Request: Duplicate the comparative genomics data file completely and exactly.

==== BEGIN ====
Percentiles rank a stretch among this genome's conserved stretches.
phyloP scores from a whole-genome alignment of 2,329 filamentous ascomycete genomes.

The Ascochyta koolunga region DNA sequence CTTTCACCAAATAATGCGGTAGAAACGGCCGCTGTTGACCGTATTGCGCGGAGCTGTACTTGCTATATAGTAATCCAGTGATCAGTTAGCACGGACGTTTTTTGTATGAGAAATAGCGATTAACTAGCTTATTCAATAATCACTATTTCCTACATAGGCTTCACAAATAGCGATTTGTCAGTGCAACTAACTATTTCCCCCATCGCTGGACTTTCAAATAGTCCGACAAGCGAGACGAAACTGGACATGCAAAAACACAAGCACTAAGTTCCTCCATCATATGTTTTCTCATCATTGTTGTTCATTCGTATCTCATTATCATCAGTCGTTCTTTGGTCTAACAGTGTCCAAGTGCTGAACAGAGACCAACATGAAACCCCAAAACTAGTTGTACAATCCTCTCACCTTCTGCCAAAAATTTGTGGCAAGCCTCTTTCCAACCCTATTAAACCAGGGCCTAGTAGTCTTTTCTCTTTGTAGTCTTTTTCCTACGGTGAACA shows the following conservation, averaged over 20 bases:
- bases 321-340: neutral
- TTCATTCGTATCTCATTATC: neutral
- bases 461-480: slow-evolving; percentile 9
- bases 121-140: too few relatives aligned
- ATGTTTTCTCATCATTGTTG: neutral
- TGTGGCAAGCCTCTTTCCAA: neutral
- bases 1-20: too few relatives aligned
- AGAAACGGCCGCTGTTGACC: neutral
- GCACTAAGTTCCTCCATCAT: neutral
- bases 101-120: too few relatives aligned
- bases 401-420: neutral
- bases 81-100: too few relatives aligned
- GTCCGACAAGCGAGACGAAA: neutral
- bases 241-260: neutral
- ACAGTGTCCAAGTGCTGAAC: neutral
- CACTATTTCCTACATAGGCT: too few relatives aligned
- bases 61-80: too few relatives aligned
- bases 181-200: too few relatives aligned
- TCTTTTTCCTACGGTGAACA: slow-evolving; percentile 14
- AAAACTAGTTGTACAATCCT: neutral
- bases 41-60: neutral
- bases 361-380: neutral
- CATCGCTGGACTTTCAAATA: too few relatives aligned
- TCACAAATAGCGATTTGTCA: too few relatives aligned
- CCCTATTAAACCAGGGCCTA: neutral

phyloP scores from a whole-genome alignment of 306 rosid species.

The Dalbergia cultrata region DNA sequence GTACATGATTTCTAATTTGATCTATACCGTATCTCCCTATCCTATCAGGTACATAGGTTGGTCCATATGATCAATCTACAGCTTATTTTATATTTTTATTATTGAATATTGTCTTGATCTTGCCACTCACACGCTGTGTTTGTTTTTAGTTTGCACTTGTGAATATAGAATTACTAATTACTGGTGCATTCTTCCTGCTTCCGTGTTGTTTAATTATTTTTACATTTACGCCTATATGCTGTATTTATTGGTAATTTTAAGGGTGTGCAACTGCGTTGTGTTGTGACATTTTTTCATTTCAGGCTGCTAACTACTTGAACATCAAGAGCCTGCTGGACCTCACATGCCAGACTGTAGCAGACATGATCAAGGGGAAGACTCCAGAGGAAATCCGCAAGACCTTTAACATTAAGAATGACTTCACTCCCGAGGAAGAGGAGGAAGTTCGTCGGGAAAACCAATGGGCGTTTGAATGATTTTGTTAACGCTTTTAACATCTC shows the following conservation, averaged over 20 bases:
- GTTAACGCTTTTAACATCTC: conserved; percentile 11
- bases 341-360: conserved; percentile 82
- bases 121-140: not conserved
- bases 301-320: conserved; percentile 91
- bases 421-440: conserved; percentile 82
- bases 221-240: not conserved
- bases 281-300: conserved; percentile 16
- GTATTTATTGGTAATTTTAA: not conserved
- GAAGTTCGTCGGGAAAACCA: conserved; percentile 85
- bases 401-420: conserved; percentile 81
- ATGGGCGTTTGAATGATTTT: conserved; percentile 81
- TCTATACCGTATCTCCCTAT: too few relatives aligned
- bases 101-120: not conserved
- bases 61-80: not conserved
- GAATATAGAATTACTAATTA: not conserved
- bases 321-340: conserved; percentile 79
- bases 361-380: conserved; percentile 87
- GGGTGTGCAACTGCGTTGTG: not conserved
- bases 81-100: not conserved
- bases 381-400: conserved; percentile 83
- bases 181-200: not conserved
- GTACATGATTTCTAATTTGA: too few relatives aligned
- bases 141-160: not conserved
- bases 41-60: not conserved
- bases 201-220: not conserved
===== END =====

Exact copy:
Percentiles rank a stretch among this genome's conserved stretches.
phyloP scores from a whole-genome alignment of 2,329 filamentous ascomycete genomes.

The Ascochyta koolunga region DNA sequence CTTTCACCAAATAATGCGGTAGAAACGGCCGCTGTTGACCGTATTGCGCGGAGCTGTACTTGCTATATAGTAATCCAGTGATCAGTTAGCACGGACGTTTTTTGTATGAGAAATAGCGATTAACTAGCTTATTCAATAATCACTATTTCCTACATAGGCTTCACAAATAGCGATTTGTCAGTGCAACTAACTATTTCCCCCATCGCTGGACTTTCAAATAGTCCGACAAGCGAGACGAAACTGGACATGCAAAAACACAAGCACTAAGTTCCTCCATCATATGTTTTCTCATCATTGTTGTTCATTCGTATCTCATTATCATCAGTCGTTCTTTGGTCTAACAGTGTCCAAGTGCTGAACAGAGACCAACATGAAACCCCAAAACTAGTTGTACAATCCTCTCACCTTCTGCCAAAAATTTGTGGCAAGCCTCTTTCCAACCCTATTAAACCAGGGCCTAGTAGTCTTTTCTCTTTGTAGTCTTTTTCCTACGGTGAACA shows the following conservation, averaged over 20 bases:
- bases 321-340: neutral
- TTCATTCGTATCTCATTATC: neutral
- bases 461-480: slow-evolving; percentile 9
- bases 121-140: too few relatives aligned
- ATGTTTTCTCATCATTGTTG: neutral
- TGTGGCAAGCCTCTTTCCAA: neutral
- bases 1-20: too few relatives aligned
- AGAAACGGCCGCTGTTGACC: neutral
- GCACTAAGTTCCTCCATCAT: neutral
- bases 101-120: too few relatives aligned
- bases 401-420: neutral
- bases 81-100: too few relatives aligned
- GTCCGACAAGCGAGACGAAA: neutral
- bases 241-260: neutral
- ACAGTGTCCAAGTGCTGAAC: neutral
- CACTATTTCCTACATAGGCT: too few relatives aligned
- bases 61-80: too few relatives aligned
- bases 181-200: too few relatives aligned
- TCTTTTTCCTACGGTGAACA: slow-evolving; percentile 14
- AAAACTAGTTGTACAATCCT: neutral
- bases 41-60: neutral
- bases 361-380: neutral
- CATCGCTGGACTTTCAAATA: too few relatives aligned
- TCACAAATAGCGATTTGTCA: too few relatives aligned
- CCCTATTAAACCAGGGCCTA: neutral

phyloP scores from a whole-genome alignment of 306 rosid species.

The Dalbergia cultrata region DNA sequence GTACATGATTTCTAATTTGATCTATACCGTATCTCCCTATCCTATCAGGTACATAGGTTGGTCCATATGATCAATCTACAGCTTATTTTATATTTTTATTATTGAATATTGTCTTGATCTTGCCACTCACACGCTGTGTTTGTTTTTAGTTTGCACTTGTGAATATAGAATTACTAATTACTGGTGCATTCTTCCTGCTTCCGTGTTGTTTAATTATTTTTACATTTACGCCTATATGCTGTATTTATTGGTAATTTTAAGGGTGTGCAACTGCGTTGTGTTGTGACATTTTTTCATTTCAGGCTGCTAACTACTTGAACATCAAGAGCCTGCTGGACCTCACATGCCAGACTGTAGCAGACATGATCAAGGGGAAGACTCCAGAGGAAATCCGCAAGACCTTTAACATTAAGAATGACTTCACTCCCGAGGAAGAGGAGGAAGTTCGTCGGGAAAACCAATGGGCGTTTGAATGATTTTGTTAACGCTTTTAACATCTC shows the following conservation, averaged over 20 bases:
- GTTAACGCTTTTAACATCTC: conserved; percentile 11
- bases 341-360: conserved; percentile 82
- bases 121-140: not conserved
- bases 301-320: conserved; percentile 91
- bases 421-440: conserved; percentile 82
- bases 221-240: not conserved
- bases 281-300: conserved; percentile 16
- GTATTTATTGGTAATTTTAA: not conserved
- GAAGTTCGTCGGGAAAACCA: conserved; percentile 85
- bases 401-420: conserved; percentile 81
- ATGGGCGTTTGAATGATTTT: conserved; percentile 81
- TCTATACCGTATCTCCCTAT: too few relatives aligned
- bases 101-120: not conserved
- bases 61-80: not conserved
- GAATATAGAATTACTAATTA: not conserved
- bases 321-340: conserved; percentile 79
- bases 361-380: conserved; percentile 87
- GGGTGTGCAACTGCGTTGTG: not conserved
- bases 81-100: not conserved
- bases 381-400: conserved; percentile 83
- bases 181-200: not conserved
- GTACATGATTTCTAATTTGA: too few relatives aligned
- bases 141-160: not conserved
- bases 41-60: not conserved
- bases 201-220: not conserved